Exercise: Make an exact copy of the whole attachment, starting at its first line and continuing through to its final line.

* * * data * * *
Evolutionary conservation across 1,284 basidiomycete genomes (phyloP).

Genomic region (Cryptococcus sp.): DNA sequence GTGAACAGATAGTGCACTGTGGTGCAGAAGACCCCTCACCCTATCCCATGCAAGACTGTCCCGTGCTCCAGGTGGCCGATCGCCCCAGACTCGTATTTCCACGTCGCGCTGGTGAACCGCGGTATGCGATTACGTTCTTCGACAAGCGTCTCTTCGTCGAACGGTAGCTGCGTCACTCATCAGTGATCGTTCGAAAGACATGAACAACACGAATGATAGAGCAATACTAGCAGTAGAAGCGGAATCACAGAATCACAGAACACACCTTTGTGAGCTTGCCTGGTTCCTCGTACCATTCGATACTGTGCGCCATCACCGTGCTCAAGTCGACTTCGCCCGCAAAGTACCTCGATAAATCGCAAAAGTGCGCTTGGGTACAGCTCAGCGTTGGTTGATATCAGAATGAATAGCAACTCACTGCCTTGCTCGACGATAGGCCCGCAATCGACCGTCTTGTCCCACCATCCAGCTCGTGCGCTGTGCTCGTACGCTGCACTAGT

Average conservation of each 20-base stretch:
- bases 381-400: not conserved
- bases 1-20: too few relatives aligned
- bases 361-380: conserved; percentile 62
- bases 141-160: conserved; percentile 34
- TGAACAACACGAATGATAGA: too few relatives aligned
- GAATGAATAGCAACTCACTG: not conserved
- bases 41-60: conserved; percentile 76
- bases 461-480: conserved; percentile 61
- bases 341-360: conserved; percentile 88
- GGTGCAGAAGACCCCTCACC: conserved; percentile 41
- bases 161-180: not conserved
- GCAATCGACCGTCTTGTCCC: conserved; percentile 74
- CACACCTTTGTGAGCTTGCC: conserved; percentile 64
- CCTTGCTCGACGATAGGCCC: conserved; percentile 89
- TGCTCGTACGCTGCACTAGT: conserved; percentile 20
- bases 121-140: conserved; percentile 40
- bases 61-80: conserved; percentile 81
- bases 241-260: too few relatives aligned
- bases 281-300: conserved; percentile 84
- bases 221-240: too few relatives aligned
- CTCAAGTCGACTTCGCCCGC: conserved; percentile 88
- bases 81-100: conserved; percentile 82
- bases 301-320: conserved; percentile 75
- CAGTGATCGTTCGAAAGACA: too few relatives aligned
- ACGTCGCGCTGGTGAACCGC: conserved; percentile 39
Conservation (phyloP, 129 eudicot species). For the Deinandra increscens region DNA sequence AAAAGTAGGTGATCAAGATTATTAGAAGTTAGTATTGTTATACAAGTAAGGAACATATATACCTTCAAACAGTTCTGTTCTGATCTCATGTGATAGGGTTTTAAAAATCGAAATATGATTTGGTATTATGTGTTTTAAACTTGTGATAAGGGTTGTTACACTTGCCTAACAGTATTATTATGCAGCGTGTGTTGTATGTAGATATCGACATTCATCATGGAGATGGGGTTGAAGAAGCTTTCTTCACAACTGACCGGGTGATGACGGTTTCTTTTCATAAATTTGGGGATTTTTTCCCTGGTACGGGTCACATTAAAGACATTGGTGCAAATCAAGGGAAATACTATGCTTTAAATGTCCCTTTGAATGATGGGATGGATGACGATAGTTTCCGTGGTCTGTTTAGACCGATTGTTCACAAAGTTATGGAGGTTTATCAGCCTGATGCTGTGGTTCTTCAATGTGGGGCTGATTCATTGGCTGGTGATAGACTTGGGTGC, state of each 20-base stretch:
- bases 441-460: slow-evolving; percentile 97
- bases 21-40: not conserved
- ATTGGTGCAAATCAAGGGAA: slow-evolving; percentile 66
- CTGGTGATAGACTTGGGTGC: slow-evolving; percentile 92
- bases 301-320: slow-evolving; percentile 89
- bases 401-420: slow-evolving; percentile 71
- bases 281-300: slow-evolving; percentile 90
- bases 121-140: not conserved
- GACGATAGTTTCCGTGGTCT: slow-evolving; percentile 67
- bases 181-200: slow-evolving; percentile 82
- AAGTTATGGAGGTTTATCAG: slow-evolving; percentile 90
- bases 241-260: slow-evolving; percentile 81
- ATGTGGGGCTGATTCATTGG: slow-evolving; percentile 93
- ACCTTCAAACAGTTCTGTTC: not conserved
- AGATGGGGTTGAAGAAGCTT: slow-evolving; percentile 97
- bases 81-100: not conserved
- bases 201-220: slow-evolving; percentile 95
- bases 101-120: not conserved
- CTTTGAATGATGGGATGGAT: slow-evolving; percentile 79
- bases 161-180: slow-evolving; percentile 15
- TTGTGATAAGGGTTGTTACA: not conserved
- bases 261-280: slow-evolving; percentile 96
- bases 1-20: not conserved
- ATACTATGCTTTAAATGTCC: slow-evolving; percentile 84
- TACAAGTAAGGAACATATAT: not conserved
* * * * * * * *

Evolutionary conservation across 1,284 basidiomycete genomes (phyloP).

Genomic region (Cryptococcus sp.): DNA sequence GTGAACAGATAGTGCACTGTGGTGCAGAAGACCCCTCACCCTATCCCATGCAAGACTGTCCCGTGCTCCAGGTGGCCGATCGCCCCAGACTCGTATTTCCACGTCGCGCTGGTGAACCGCGGTATGCGATTACGTTCTTCGACAAGCGTCTCTTCGTCGAACGGTAGCTGCGTCACTCATCAGTGATCGTTCGAAAGACATGAACAACACGAATGATAGAGCAATACTAGCAGTAGAAGCGGAATCACAGAATCACAGAACACACCTTTGTGAGCTTGCCTGGTTCCTCGTACCATTCGATACTGTGCGCCATCACCGTGCTCAAGTCGACTTCGCCCGCAAAGTACCTCGATAAATCGCAAAAGTGCGCTTGGGTACAGCTCAGCGTTGGTTGATATCAGAATGAATAGCAACTCACTGCCTTGCTCGACGATAGGCCCGCAATCGACCGTCTTGTCCCACCATCCAGCTCGTGCGCTGTGCTCGTACGCTGCACTAGT

Average conservation of each 20-base stretch:
- bases 381-400: not conserved
- bases 1-20: too few relatives aligned
- bases 361-380: conserved; percentile 62
- bases 141-160: conserved; percentile 34
- TGAACAACACGAATGATAGA: too few relatives aligned
- GAATGAATAGCAACTCACTG: not conserved
- bases 41-60: conserved; percentile 76
- bases 461-480: conserved; percentile 61
- bases 341-360: conserved; percentile 88
- GGTGCAGAAGACCCCTCACC: conserved; percentile 41
- bases 161-180: not conserved
- GCAATCGACCGTCTTGTCCC: conserved; percentile 74
- CACACCTTTGTGAGCTTGCC: conserved; percentile 64
- CCTTGCTCGACGATAGGCCC: conserved; percentile 89
- TGCTCGTACGCTGCACTAGT: conserved; percentile 20
- bases 121-140: conserved; percentile 40
- bases 61-80: conserved; percentile 81
- bases 241-260: too few relatives aligned
- bases 281-300: conserved; percentile 84
- bases 221-240: too few relatives aligned
- CTCAAGTCGACTTCGCCCGC: conserved; percentile 88
- bases 81-100: conserved; percentile 82
- bases 301-320: conserved; percentile 75
- CAGTGATCGTTCGAAAGACA: too few relatives aligned
- ACGTCGCGCTGGTGAACCGC: conserved; percentile 39
Conservation (phyloP, 129 eudicot species). For the Deinandra increscens region DNA sequence AAAAGTAGGTGATCAAGATTATTAGAAGTTAGTATTGTTATACAAGTAAGGAACATATATACCTTCAAACAGTTCTGTTCTGATCTCATGTGATAGGGTTTTAAAAATCGAAATATGATTTGGTATTATGTGTTTTAAACTTGTGATAAGGGTTGTTACACTTGCCTAACAGTATTATTATGCAGCGTGTGTTGTATGTAGATATCGACATTCATCATGGAGATGGGGTTGAAGAAGCTTTCTTCACAACTGACCGGGTGATGACGGTTTCTTTTCATAAATTTGGGGATTTTTTCCCTGGTACGGGTCACATTAAAGACATTGGTGCAAATCAAGGGAAATACTATGCTTTAAATGTCCCTTTGAATGATGGGATGGATGACGATAGTTTCCGTGGTCTGTTTAGACCGATTGTTCACAAAGTTATGGAGGTTTATCAGCCTGATGCTGTGGTTCTTCAATGTGGGGCTGATTCATTGGCTGGTGATAGACTTGGGTGC, state of each 20-base stretch:
- bases 441-460: slow-evolving; percentile 97
- bases 21-40: not conserved
- ATTGGTGCAAATCAAGGGAA: slow-evolving; percentile 66
- CTGGTGATAGACTTGGGTGC: slow-evolving; percentile 92
- bases 301-320: slow-evolving; percentile 89
- bases 401-420: slow-evolving; percentile 71
- bases 281-300: slow-evolving; percentile 90
- bases 121-140: not conserved
- GACGATAGTTTCCGTGGTCT: slow-evolving; percentile 67
- bases 181-200: slow-evolving; percentile 82
- AAGTTATGGAGGTTTATCAG: slow-evolving; percentile 90
- bases 241-260: slow-evolving; percentile 81
- ATGTGGGGCTGATTCATTGG: slow-evolving; percentile 93
- ACCTTCAAACAGTTCTGTTC: not conserved
- AGATGGGGTTGAAGAAGCTT: slow-evolving; percentile 97
- bases 81-100: not conserved
- bases 201-220: slow-evolving; percentile 95
- bases 101-120: not conserved
- CTTTGAATGATGGGATGGAT: slow-evolving; percentile 79
- bases 161-180: slow-evolving; percentile 15
- TTGTGATAAGGGTTGTTACA: not conserved
- bases 261-280: slow-evolving; percentile 96
- bases 1-20: not conserved
- ATACTATGCTTTAAATGTCC: slow-evolving; percentile 84
- TACAAGTAAGGAACATATAT: not conserved